Fine cherry trees, grand maples, and elms, some of them centuries old, an occasional walnut and ash, and mulberry trees with leaves like poplars and mild sweet fruit rather like white raspberries, made the village street on the ridge above the summer settlement a greater delight than some of the ancient village streets in New England. There was a mellowness about it which Connecticut and Massachusetts have not achieved for all their age. Buildings were all of wood; even the churches, clustered around the little green tree-embowered village square, sometimes called Troup Park after Col. Robert Troup.

None was of great antiquity, for the boulder marker placed by the pious care of the Daughters of 1812 showed the empty site of the old Mansion House tavern, the only building left standing, it was said, when the British burned the place in 1813. This was not quite accurate, for at the foot of a street running to the bay was a charming wooden house of several gables, described as "Fanny Buys' cottage" (Buys being pronounced Byce) and said to have been built around the frame of one of the buildings which was not burned. Perhaps this was one of the original storehouses or even Captain Nathaniel Merrill's tavern; for the Mansion House, it has been said, was not a tavern in 1813, being then only newly built for a residence.

Three of the maples around the town square may have bullets or grapeshot deeply bedded in their trunks below their dark rough bark, for they are known to have been there in the War of 1812. It had been said that a stone house in Sodus Point bore the marks of British cannonballs on its walls, but no stone house could be found. These scars of conflict are said to be discernible at Pulteneyville, five miles farther along the shore, a little vanished American port getting its name from Sir William Pulteney, an English baronet with a taste for speculating in American land to the tune of a million acres of real estate in the Genesee district.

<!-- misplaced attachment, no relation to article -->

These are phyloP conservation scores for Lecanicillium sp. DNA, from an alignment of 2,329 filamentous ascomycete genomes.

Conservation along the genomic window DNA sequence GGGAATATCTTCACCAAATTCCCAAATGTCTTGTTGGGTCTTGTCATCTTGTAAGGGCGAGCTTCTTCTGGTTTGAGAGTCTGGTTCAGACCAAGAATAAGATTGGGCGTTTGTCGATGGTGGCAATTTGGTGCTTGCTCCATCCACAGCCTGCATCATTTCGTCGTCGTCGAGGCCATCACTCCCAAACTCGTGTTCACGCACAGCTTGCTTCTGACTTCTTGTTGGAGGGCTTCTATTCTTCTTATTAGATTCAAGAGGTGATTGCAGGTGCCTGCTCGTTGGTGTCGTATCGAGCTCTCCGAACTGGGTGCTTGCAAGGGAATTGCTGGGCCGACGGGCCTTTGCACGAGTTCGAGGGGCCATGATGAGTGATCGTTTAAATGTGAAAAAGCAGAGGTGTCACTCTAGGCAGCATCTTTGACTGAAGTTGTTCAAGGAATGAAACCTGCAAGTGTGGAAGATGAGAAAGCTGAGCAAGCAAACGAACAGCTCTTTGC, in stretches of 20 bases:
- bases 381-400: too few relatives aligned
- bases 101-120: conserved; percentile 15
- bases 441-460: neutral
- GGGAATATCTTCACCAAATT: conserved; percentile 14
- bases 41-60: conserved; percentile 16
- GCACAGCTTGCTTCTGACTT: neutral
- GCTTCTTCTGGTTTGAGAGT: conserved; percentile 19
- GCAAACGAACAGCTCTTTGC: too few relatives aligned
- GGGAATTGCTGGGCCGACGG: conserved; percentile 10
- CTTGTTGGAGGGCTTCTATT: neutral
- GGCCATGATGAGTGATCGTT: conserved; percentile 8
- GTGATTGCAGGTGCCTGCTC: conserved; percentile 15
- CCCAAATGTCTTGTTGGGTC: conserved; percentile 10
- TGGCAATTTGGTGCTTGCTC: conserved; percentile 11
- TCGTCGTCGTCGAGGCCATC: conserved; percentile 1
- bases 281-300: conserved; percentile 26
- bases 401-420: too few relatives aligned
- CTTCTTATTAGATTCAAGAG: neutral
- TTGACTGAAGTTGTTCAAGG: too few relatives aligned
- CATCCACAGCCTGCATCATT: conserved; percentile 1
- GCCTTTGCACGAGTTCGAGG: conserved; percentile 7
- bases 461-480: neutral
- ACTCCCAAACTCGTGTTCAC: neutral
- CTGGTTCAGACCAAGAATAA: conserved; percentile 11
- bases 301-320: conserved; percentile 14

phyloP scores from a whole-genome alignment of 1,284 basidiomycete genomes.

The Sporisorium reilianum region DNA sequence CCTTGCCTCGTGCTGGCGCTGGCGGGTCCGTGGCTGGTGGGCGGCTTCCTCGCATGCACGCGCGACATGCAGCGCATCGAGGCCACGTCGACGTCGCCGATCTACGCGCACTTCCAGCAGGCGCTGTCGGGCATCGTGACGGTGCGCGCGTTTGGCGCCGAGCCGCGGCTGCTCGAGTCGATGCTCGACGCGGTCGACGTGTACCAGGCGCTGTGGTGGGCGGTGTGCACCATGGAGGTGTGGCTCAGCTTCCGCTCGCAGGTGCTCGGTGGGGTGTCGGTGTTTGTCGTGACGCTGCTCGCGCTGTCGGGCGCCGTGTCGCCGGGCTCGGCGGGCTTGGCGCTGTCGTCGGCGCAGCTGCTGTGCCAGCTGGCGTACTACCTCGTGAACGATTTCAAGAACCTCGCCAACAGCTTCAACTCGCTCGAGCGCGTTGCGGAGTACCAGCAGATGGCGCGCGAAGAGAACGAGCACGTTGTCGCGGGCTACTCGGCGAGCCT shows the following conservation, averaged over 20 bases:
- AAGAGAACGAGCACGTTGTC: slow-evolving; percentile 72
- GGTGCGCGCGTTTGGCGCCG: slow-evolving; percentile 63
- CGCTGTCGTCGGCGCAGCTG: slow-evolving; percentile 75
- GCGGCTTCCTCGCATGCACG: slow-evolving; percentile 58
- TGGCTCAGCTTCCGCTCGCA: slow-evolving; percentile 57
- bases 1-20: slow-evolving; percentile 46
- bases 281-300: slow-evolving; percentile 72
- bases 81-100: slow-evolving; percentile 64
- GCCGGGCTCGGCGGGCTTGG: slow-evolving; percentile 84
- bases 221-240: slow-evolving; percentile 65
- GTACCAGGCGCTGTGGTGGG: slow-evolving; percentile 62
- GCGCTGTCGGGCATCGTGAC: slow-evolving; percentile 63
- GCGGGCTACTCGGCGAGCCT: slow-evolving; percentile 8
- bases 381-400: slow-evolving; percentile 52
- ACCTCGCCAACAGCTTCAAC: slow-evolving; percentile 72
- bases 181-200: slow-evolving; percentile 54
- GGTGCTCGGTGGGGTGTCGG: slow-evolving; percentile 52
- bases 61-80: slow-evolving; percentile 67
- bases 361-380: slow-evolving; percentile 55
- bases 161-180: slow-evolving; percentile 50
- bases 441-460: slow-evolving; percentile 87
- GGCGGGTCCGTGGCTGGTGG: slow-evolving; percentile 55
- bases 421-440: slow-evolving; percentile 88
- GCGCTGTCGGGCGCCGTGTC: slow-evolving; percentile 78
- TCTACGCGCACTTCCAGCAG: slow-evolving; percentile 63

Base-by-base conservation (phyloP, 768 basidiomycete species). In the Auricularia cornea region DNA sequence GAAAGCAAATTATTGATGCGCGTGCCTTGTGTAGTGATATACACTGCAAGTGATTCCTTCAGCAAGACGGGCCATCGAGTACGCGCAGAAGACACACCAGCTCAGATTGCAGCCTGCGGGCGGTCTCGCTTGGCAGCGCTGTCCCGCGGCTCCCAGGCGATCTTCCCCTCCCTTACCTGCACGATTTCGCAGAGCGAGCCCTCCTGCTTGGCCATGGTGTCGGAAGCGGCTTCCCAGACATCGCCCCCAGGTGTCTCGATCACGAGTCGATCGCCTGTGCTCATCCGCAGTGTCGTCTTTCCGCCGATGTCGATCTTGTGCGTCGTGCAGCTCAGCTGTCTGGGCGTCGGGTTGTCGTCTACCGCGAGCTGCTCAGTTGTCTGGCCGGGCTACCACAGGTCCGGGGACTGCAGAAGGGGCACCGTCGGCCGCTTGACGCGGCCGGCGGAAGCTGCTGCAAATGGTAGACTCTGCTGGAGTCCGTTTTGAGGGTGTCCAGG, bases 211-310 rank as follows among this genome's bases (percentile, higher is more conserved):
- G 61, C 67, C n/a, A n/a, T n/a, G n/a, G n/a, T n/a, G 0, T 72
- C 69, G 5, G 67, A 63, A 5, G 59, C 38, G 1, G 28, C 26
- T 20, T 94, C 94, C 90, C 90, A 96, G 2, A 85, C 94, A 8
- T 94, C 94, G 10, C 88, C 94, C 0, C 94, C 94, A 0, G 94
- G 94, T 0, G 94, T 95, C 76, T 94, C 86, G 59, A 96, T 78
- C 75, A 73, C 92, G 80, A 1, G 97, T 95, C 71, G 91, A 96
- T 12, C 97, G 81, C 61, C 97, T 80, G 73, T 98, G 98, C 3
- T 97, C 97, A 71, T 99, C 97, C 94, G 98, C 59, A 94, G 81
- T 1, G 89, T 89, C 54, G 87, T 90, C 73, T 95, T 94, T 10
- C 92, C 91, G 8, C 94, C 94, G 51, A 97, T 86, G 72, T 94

Sometime, perhaps, we shall be able to explore Pulteneyville and Port Ontario, and other spots on the southeasterly shore of this marvellous lake of ours. Before then, however, we shall tell you more of Sodus, the British attack, and the ships that were launched there.


FIRST LIGHTHOUSE AT SODUS—A round stone tower built in 1825, so arranged that the keeper had to wind the clock at midnight, ensuring its burning all night.

SECOND LIGHTHOUSE AT SODUS—Square tower built 1871. Later removed to pier end. The piers were built in 1830 and 1835 by Col. Elias Riggs Cook, pioneer of the Sodus Point and Southern Railroad, commenced in 1853, when the first railroad ran into Toronto. It was twenty years later that the Sodus railroad operated.

Snider, C. H. J.
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5 Aug 1939
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Maritime History of the Great Lakes
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Captured Sodus Captures Captors: Schooner Days CCCCVIII (408)